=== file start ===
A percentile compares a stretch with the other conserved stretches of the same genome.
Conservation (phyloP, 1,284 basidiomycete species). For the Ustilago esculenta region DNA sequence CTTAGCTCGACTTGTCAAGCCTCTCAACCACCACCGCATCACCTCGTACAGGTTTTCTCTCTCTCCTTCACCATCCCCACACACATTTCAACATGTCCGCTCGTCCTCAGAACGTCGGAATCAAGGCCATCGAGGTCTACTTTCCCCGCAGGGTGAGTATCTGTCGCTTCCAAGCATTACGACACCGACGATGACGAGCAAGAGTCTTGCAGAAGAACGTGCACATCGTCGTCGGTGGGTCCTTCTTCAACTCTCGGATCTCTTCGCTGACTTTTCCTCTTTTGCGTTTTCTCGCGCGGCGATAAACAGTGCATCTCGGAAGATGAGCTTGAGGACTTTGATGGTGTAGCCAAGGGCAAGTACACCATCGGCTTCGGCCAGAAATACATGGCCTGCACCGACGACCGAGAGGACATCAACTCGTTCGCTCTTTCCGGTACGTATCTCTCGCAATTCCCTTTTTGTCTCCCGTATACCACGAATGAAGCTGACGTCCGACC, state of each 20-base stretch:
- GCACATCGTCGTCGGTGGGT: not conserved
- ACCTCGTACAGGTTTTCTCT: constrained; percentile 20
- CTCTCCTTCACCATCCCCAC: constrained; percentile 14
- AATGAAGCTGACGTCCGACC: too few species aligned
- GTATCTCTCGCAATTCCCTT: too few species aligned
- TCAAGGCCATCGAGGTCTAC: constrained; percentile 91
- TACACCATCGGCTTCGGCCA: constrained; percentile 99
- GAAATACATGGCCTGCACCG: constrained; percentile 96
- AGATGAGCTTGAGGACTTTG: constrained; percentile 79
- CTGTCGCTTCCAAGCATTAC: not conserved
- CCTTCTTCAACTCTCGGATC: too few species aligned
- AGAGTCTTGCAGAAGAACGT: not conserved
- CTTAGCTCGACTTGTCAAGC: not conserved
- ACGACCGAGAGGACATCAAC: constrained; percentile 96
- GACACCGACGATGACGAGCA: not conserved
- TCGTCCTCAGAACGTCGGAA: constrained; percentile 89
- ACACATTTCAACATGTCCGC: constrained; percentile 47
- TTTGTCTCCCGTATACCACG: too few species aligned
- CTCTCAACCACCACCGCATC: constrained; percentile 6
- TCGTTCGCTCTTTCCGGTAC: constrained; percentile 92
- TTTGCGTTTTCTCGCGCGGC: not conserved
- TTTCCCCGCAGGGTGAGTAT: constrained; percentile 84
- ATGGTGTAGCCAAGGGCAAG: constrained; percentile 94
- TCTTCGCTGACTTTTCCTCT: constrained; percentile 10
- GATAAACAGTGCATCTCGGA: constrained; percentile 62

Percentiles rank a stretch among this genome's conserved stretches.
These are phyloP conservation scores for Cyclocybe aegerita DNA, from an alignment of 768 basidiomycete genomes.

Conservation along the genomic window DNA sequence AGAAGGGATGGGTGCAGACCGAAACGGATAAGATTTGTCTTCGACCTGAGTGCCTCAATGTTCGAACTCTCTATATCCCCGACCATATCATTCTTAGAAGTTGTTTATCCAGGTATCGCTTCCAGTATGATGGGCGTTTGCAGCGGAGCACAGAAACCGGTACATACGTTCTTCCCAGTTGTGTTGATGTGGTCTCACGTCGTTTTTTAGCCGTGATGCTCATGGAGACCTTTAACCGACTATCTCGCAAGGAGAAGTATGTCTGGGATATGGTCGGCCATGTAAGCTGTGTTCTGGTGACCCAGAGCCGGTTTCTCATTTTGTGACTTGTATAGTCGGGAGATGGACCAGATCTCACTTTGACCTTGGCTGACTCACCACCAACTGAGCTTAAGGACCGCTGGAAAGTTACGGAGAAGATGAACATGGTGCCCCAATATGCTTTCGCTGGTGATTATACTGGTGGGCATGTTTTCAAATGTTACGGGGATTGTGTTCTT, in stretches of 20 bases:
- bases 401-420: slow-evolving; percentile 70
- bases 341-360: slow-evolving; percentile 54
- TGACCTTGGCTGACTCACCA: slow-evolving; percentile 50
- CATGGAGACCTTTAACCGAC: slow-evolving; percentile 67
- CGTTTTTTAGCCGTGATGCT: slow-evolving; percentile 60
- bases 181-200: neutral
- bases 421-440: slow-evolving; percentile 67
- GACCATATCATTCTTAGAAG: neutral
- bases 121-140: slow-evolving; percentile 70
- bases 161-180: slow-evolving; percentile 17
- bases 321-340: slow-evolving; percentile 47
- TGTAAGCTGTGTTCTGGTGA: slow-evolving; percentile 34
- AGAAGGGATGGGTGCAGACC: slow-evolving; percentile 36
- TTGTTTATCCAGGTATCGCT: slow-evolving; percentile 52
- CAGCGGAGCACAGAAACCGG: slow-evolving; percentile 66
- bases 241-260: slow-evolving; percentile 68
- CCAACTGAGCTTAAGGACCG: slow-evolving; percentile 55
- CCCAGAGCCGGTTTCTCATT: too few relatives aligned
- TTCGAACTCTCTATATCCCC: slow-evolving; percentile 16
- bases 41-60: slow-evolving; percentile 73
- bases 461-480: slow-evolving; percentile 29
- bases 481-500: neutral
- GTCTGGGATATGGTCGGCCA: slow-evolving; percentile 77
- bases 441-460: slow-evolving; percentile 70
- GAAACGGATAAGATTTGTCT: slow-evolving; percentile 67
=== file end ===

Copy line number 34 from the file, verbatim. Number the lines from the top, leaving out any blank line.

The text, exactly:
- CATGGAGACCTTTAACCGAC: slow-evolving; percentile 67